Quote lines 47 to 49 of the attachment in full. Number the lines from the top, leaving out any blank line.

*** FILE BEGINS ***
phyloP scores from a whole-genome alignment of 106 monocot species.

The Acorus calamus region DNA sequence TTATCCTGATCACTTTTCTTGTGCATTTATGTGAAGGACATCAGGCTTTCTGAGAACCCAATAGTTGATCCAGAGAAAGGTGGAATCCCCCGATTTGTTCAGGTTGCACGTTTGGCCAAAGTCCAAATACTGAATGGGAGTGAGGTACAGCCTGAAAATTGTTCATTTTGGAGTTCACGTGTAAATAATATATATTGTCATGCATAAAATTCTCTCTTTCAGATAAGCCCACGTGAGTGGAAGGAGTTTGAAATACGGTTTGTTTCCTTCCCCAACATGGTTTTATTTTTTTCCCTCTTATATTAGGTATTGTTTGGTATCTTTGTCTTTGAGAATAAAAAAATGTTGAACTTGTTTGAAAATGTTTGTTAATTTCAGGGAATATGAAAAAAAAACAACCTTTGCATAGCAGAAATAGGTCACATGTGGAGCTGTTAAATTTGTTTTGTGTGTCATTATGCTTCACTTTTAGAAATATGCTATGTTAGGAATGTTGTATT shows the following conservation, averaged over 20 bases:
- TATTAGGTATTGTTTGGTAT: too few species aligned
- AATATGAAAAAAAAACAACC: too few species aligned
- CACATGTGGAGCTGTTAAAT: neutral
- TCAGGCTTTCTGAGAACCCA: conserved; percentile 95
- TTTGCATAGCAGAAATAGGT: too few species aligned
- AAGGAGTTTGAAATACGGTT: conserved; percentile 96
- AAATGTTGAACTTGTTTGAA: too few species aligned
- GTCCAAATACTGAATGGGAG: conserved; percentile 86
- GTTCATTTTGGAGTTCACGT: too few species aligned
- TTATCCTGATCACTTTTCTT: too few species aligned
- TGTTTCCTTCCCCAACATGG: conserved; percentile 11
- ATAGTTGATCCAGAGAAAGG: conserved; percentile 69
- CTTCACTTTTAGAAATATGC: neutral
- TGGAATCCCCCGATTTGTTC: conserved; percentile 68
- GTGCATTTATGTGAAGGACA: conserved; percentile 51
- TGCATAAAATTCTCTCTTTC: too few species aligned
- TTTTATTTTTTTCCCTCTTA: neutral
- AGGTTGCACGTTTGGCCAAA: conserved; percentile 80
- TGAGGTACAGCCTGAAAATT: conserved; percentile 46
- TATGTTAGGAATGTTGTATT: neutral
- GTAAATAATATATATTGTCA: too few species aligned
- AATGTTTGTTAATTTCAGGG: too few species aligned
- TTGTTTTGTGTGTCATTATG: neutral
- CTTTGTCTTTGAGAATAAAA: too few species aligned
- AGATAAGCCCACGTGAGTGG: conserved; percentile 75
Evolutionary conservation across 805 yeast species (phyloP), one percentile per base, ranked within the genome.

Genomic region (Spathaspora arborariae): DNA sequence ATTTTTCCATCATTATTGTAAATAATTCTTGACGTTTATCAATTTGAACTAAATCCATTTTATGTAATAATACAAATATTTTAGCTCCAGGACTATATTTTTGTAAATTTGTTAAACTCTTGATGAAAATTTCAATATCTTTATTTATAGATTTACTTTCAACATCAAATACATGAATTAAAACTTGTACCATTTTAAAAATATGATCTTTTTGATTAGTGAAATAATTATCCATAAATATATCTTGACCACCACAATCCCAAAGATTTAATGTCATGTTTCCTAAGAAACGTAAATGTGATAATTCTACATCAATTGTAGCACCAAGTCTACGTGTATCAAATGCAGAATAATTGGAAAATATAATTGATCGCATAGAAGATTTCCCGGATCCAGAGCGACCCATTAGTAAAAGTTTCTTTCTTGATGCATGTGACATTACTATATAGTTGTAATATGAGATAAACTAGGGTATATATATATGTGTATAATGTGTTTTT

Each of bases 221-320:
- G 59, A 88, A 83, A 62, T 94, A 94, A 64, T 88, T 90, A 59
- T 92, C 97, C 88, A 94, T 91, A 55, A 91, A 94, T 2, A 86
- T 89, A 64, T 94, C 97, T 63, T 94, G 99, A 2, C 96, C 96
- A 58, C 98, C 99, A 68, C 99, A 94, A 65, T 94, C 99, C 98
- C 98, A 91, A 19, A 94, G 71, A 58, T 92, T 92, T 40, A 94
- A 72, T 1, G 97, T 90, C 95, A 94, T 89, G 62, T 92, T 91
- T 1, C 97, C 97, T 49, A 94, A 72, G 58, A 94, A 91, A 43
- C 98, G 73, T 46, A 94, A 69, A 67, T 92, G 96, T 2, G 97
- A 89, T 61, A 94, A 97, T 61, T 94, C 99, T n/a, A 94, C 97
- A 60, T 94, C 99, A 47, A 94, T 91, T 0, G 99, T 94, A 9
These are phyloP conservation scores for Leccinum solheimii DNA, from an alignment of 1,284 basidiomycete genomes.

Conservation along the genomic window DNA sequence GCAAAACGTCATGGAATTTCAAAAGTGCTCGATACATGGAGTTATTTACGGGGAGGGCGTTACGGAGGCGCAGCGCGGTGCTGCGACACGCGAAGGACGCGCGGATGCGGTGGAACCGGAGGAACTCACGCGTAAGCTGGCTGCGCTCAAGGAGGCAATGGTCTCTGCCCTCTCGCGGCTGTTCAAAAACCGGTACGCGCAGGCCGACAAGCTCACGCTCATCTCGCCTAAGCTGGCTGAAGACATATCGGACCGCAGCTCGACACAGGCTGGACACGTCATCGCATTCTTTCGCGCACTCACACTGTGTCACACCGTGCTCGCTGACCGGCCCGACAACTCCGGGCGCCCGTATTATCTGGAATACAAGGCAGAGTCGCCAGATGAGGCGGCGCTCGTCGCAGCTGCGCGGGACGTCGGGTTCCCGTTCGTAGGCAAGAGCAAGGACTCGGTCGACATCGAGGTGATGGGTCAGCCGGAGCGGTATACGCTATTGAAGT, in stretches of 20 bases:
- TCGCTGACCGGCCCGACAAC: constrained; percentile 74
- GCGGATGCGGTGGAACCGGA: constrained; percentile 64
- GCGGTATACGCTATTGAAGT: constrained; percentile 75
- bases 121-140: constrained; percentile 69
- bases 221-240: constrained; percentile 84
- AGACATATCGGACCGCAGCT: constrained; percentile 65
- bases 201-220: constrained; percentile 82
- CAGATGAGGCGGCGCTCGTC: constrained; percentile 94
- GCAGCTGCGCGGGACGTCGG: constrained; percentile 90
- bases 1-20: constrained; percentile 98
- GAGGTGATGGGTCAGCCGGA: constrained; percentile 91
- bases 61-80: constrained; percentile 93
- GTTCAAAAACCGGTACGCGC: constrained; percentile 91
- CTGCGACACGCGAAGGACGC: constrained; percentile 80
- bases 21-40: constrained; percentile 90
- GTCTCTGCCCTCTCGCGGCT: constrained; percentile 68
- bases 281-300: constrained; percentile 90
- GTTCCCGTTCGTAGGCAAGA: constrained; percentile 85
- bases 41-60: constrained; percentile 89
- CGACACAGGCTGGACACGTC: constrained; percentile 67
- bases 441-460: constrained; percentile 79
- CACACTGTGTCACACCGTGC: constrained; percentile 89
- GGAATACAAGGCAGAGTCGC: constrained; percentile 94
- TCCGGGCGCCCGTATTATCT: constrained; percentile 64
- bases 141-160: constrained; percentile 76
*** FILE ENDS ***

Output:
- bases 221-240: constrained; percentile 84
- AGACATATCGGACCGCAGCT: constrained; percentile 65
- bases 201-220: constrained; percentile 82